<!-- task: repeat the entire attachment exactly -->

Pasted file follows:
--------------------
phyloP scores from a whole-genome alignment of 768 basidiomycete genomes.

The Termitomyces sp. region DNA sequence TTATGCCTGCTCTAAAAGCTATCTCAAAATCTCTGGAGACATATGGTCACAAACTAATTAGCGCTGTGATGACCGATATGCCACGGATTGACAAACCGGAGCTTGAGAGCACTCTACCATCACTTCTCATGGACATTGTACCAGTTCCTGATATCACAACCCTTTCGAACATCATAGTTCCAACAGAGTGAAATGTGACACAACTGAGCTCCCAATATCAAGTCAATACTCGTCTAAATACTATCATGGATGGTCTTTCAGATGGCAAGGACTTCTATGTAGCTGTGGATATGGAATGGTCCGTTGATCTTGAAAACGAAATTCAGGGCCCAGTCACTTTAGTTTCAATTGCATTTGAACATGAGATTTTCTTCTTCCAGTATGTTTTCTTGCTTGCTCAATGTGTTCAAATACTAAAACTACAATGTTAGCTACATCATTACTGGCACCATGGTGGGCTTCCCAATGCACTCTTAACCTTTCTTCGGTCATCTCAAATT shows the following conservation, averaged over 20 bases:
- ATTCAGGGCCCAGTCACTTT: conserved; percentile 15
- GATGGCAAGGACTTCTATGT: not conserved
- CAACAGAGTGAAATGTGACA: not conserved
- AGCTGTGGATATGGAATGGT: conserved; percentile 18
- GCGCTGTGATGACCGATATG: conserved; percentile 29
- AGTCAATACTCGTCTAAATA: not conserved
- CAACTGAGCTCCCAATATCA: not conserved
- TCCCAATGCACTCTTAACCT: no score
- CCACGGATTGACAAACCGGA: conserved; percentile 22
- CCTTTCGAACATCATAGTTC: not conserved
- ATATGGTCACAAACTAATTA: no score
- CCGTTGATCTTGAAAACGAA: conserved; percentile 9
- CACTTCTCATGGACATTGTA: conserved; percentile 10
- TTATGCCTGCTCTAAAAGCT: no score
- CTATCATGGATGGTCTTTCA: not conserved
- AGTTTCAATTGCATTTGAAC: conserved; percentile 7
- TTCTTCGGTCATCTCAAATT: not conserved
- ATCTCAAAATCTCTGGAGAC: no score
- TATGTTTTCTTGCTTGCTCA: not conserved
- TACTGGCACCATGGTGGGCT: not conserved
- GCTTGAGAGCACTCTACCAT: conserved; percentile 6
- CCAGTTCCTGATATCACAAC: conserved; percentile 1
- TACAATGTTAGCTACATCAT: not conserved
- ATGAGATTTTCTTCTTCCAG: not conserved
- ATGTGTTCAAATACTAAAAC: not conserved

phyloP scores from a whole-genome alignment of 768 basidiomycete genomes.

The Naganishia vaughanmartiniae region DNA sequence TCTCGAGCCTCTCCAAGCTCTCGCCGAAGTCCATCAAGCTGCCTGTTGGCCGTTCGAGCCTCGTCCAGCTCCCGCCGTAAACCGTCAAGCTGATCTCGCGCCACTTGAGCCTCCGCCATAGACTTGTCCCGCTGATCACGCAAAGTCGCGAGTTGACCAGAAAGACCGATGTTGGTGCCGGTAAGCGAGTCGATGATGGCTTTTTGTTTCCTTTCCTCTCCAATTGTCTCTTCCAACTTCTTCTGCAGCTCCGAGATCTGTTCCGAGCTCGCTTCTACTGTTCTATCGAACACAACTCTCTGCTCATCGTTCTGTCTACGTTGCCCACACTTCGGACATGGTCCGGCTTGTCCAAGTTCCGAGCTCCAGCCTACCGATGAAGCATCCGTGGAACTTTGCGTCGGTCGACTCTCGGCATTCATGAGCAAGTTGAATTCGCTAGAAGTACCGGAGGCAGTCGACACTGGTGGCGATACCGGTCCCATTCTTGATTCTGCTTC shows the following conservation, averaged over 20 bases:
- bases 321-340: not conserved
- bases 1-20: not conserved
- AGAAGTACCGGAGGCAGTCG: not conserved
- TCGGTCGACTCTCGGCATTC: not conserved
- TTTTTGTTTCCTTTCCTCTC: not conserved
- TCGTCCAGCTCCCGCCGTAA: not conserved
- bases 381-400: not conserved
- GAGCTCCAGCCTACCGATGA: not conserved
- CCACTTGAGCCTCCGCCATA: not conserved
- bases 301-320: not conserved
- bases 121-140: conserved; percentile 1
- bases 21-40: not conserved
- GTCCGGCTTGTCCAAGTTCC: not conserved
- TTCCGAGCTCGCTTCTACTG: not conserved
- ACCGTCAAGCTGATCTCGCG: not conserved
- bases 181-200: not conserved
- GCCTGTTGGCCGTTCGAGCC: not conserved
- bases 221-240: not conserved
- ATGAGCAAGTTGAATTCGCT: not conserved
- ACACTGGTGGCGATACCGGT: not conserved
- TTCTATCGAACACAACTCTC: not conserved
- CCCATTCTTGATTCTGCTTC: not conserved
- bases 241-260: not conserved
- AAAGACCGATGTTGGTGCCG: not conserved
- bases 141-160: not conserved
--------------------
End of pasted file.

phyloP scores from a whole-genome alignment of 768 basidiomycete genomes.

The Termitomyces sp. region DNA sequence TTATGCCTGCTCTAAAAGCTATCTCAAAATCTCTGGAGACATATGGTCACAAACTAATTAGCGCTGTGATGACCGATATGCCACGGATTGACAAACCGGAGCTTGAGAGCACTCTACCATCACTTCTCATGGACATTGTACCAGTTCCTGATATCACAACCCTTTCGAACATCATAGTTCCAACAGAGTGAAATGTGACACAACTGAGCTCCCAATATCAAGTCAATACTCGTCTAAATACTATCATGGATGGTCTTTCAGATGGCAAGGACTTCTATGTAGCTGTGGATATGGAATGGTCCGTTGATCTTGAAAACGAAATTCAGGGCCCAGTCACTTTAGTTTCAATTGCATTTGAACATGAGATTTTCTTCTTCCAGTATGTTTTCTTGCTTGCTCAATGTGTTCAAATACTAAAACTACAATGTTAGCTACATCATTACTGGCACCATGGTGGGCTTCCCAATGCACTCTTAACCTTTCTTCGGTCATCTCAAATT shows the following conservation, averaged over 20 bases:
- ATTCAGGGCCCAGTCACTTT: conserved; percentile 15
- GATGGCAAGGACTTCTATGT: not conserved
- CAACAGAGTGAAATGTGACA: not conserved
- AGCTGTGGATATGGAATGGT: conserved; percentile 18
- GCGCTGTGATGACCGATATG: conserved; percentile 29
- AGTCAATACTCGTCTAAATA: not conserved
- CAACTGAGCTCCCAATATCA: not conserved
- TCCCAATGCACTCTTAACCT: no score
- CCACGGATTGACAAACCGGA: conserved; percentile 22
- CCTTTCGAACATCATAGTTC: not conserved
- ATATGGTCACAAACTAATTA: no score
- CCGTTGATCTTGAAAACGAA: conserved; percentile 9
- CACTTCTCATGGACATTGTA: conserved; percentile 10
- TTATGCCTGCTCTAAAAGCT: no score
- CTATCATGGATGGTCTTTCA: not conserved
- AGTTTCAATTGCATTTGAAC: conserved; percentile 7
- TTCTTCGGTCATCTCAAATT: not conserved
- ATCTCAAAATCTCTGGAGAC: no score
- TATGTTTTCTTGCTTGCTCA: not conserved
- TACTGGCACCATGGTGGGCT: not conserved
- GCTTGAGAGCACTCTACCAT: conserved; percentile 6
- CCAGTTCCTGATATCACAAC: conserved; percentile 1
- TACAATGTTAGCTACATCAT: not conserved
- ATGAGATTTTCTTCTTCCAG: not conserved
- ATGTGTTCAAATACTAAAAC: not conserved

phyloP scores from a whole-genome alignment of 768 basidiomycete genomes.

The Naganishia vaughanmartiniae region DNA sequence TCTCGAGCCTCTCCAAGCTCTCGCCGAAGTCCATCAAGCTGCCTGTTGGCCGTTCGAGCCTCGTCCAGCTCCCGCCGTAAACCGTCAAGCTGATCTCGCGCCACTTGAGCCTCCGCCATAGACTTGTCCCGCTGATCACGCAAAGTCGCGAGTTGACCAGAAAGACCGATGTTGGTGCCGGTAAGCGAGTCGATGATGGCTTTTTGTTTCCTTTCCTCTCCAATTGTCTCTTCCAACTTCTTCTGCAGCTCCGAGATCTGTTCCGAGCTCGCTTCTACTGTTCTATCGAACACAACTCTCTGCTCATCGTTCTGTCTACGTTGCCCACACTTCGGACATGGTCCGGCTTGTCCAAGTTCCGAGCTCCAGCCTACCGATGAAGCATCCGTGGAACTTTGCGTCGGTCGACTCTCGGCATTCATGAGCAAGTTGAATTCGCTAGAAGTACCGGAGGCAGTCGACACTGGTGGCGATACCGGTCCCATTCTTGATTCTGCTTC shows the following conservation, averaged over 20 bases:
- bases 321-340: not conserved
- bases 1-20: not conserved
- AGAAGTACCGGAGGCAGTCG: not conserved
- TCGGTCGACTCTCGGCATTC: not conserved
- TTTTTGTTTCCTTTCCTCTC: not conserved
- TCGTCCAGCTCCCGCCGTAA: not conserved
- bases 381-400: not conserved
- GAGCTCCAGCCTACCGATGA: not conserved
- CCACTTGAGCCTCCGCCATA: not conserved
- bases 301-320: not conserved
- bases 121-140: conserved; percentile 1
- bases 21-40: not conserved
- GTCCGGCTTGTCCAAGTTCC: not conserved
- TTCCGAGCTCGCTTCTACTG: not conserved
- ACCGTCAAGCTGATCTCGCG: not conserved
- bases 181-200: not conserved
- GCCTGTTGGCCGTTCGAGCC: not conserved
- bases 221-240: not conserved
- ATGAGCAAGTTGAATTCGCT: not conserved
- ACACTGGTGGCGATACCGGT: not conserved
- TTCTATCGAACACAACTCTC: not conserved
- CCCATTCTTGATTCTGCTTC: not conserved
- bases 241-260: not conserved
- AAAGACCGATGTTGGTGCCG: not conserved
- bases 141-160: not conserved